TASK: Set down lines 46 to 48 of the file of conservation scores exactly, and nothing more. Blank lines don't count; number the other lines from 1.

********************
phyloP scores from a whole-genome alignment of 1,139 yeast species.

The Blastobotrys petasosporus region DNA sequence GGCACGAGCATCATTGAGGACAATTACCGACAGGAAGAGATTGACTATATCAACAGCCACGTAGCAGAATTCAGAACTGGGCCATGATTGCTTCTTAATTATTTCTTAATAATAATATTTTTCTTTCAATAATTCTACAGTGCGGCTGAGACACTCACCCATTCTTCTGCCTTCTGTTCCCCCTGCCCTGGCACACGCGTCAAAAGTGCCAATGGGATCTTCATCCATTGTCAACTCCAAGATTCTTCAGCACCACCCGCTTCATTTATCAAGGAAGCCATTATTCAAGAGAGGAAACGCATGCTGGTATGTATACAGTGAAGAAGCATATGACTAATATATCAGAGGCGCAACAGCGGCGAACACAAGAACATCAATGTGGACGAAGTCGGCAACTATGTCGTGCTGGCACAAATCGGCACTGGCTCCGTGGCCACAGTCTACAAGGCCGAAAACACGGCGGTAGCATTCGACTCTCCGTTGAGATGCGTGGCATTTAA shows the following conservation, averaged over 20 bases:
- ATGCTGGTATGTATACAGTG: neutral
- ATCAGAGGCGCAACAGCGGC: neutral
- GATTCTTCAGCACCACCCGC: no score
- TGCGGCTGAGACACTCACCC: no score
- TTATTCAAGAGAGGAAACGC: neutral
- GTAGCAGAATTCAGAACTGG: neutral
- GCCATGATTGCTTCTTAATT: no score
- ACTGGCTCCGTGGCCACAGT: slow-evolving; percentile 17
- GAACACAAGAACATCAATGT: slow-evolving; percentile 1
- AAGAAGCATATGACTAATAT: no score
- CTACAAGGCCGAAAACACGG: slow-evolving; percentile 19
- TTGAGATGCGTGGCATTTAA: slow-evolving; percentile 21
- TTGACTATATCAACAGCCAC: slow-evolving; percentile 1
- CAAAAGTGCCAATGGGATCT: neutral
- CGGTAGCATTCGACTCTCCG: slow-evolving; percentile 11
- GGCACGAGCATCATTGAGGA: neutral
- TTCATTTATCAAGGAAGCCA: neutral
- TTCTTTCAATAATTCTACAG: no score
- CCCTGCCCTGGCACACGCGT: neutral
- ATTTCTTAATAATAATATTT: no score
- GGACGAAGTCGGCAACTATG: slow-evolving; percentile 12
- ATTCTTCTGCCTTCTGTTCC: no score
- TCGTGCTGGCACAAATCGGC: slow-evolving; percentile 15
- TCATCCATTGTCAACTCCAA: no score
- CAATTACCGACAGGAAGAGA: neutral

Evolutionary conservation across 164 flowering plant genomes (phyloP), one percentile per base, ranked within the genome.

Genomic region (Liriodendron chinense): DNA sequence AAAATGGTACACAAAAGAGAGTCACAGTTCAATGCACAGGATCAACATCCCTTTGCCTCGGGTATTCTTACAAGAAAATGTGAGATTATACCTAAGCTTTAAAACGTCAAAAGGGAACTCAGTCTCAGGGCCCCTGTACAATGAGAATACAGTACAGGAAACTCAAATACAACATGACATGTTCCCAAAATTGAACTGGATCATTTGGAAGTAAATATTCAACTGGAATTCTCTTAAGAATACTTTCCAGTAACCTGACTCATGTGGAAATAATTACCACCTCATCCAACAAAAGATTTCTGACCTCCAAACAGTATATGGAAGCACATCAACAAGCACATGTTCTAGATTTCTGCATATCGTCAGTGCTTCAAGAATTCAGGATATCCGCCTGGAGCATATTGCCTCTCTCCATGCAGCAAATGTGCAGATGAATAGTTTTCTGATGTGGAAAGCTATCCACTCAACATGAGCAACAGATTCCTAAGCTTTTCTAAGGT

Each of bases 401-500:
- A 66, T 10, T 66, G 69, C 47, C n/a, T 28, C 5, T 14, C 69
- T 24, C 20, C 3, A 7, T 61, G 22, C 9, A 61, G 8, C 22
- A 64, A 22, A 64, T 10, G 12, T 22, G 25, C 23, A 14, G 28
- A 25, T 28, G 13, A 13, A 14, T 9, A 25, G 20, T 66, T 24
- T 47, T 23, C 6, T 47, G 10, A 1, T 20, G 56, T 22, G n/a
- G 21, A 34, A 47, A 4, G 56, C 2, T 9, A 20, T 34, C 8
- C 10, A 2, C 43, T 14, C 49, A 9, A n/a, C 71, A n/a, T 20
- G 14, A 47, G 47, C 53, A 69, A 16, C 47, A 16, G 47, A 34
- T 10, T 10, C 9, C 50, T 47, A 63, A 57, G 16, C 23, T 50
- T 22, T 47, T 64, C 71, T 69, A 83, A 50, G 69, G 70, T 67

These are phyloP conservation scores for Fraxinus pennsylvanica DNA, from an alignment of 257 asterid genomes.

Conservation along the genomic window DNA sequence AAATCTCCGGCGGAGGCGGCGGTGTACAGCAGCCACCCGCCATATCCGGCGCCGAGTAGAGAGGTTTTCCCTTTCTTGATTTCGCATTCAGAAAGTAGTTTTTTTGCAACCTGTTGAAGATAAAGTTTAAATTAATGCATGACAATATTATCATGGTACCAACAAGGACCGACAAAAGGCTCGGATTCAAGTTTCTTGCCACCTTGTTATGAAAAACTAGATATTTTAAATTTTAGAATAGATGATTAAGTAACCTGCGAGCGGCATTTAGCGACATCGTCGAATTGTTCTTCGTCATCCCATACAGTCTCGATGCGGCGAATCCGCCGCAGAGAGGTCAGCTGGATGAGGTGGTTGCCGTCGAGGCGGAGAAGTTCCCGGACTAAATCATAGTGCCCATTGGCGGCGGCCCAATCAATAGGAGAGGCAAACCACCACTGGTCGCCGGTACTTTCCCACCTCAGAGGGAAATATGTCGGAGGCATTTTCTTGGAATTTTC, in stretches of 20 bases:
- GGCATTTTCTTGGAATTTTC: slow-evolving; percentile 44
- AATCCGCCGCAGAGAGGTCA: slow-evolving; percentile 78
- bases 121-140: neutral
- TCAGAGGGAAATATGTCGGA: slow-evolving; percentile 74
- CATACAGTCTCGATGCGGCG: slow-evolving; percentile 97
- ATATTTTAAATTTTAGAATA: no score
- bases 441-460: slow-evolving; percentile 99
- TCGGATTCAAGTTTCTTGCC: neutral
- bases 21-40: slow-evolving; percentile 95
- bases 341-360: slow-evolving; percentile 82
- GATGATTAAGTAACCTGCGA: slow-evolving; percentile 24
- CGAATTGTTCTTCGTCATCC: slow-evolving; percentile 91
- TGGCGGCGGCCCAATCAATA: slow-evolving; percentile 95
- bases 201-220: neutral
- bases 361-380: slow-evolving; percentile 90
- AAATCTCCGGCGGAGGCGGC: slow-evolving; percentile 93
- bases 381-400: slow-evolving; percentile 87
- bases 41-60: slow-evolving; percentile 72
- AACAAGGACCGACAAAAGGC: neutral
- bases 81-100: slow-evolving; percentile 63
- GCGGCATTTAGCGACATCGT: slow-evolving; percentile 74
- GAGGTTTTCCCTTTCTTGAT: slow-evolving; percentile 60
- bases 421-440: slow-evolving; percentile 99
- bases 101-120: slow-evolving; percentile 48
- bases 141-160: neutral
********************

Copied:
- TCAGAGGGAAATATGTCGGA: slow-evolving; percentile 74
- CATACAGTCTCGATGCGGCG: slow-evolving; percentile 97
- ATATTTTAAATTTTAGAATA: no score